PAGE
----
November 5, 1 p.m. Auditorium

Life Work Of Clitso Dedman, Forgotten Navajo Woodcarver

Professor Rebecca M. Valette and her husband Jean-Paul Valette will talk about Clitso Dedman’s fascinating biography and provide a brief background on Navajo curing ceremonies and the Yeibichai dance.

November 8, 2:00 p.m. & 7:30 p.m., Morrison Auditorium, Members Free/Non-members $10

 

 

**California Basketry

Join basket weaving mother and daughter Julia and Lucy Parker for an interactive demonstration of California Indian basketry. Julia is a renowned Pomo basket weaver and has practiced and taught basketry for over thirty years.

Friday November 24, 25 & 26, 11 a.m. — 4 p.m. Elkus Exhibit

**Fauna of America: A Heritage to its People

Explore the human relationship with wildlife in the Americas as we meet a live golden eagle, an American alligator and other live animals. Well also listen to the Bay Area Ohlone stories: When the World Ended and How Hummingbird Got Fire.as told by Ohlone Indian storyteller Linda Yamane who compiled, illustrated and published these stories. This program is presented in conjunction with Wildlife Associates (www.wildlifeassociates.org) a non-profit organization dedicated to conservation and environmental education

Friday November 24, 1 & 2:30 p.m., Morrison Auditorium

Tales from Native California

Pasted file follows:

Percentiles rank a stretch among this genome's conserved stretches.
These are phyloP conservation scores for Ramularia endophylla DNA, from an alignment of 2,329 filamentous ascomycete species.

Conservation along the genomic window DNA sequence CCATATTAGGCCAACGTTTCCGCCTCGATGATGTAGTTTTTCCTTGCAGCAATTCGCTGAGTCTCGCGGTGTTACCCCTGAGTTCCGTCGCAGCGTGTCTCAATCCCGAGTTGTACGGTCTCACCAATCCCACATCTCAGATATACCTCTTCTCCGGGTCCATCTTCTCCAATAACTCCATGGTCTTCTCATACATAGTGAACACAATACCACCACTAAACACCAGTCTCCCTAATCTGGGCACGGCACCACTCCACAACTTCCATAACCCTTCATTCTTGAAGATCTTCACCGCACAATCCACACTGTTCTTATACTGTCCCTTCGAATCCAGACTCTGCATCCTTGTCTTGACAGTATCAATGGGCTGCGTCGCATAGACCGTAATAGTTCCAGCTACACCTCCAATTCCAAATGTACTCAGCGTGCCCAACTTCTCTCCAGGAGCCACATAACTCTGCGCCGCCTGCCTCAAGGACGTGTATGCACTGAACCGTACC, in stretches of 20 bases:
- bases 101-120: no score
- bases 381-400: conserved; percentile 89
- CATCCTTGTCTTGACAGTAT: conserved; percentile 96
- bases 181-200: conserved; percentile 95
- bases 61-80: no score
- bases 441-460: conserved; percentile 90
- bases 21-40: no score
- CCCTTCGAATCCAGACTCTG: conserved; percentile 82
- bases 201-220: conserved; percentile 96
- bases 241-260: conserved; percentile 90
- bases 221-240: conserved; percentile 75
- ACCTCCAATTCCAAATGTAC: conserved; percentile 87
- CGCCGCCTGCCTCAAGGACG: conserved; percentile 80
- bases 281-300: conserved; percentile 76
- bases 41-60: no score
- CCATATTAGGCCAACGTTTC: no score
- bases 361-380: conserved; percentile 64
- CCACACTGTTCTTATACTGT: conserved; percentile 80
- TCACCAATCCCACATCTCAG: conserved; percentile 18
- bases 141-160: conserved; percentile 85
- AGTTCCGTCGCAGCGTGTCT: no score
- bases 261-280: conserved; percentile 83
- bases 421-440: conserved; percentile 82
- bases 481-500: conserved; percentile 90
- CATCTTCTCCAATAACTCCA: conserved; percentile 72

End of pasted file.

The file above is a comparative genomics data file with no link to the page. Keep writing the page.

Clarence Hostler tells two tales from Yurok oral tradition.

Saturday December 2, 1:00 p.m.. Morrison Auditorium

Demonstrations and Programs Offered in Conjunction With Venoms: Striking Beauties

Join the Jellyfish Man

Submerge into the world of our state’s jellyfish as we talk about their venom, distribution and ecology. During this special presentation, we’ll see live jellyfish polyps, newborn jellies and tentacles up close. Presenter Dave "The Jellyfish Man" Wrobel has been photographing and studying jellyfish for over 15 years and manages the Jellyfish displays at Monterey Bay Aquarium.

Saturday January 13, 11:30 a.m., 1:00 p.m. & 2:30 p.m.

Slugfest

Stop by the Venoms Exhibit and see preserved toxic sea slugs from around the world as we check them up close through dissecting scopes. Also meet Academy scientist Angel Valdés who will be onsite explaining how some sea slugs use venom and poison as an ultimate weapon.

Monday December 10 & Sunday, January 27, 12:30 p.m.

Poisonous, Venomous: Can You Tell?

Poison and venom are terms often used interchangeably but do they mean the same thing? Join us for a special presentation and come in close contact with live toxic creatures as we search for the difference between poison and venom and the effects that they have on animals and humans.

Sunday, December 2, 12:30 & 2:30 p.m.

Studying Venomous Snakes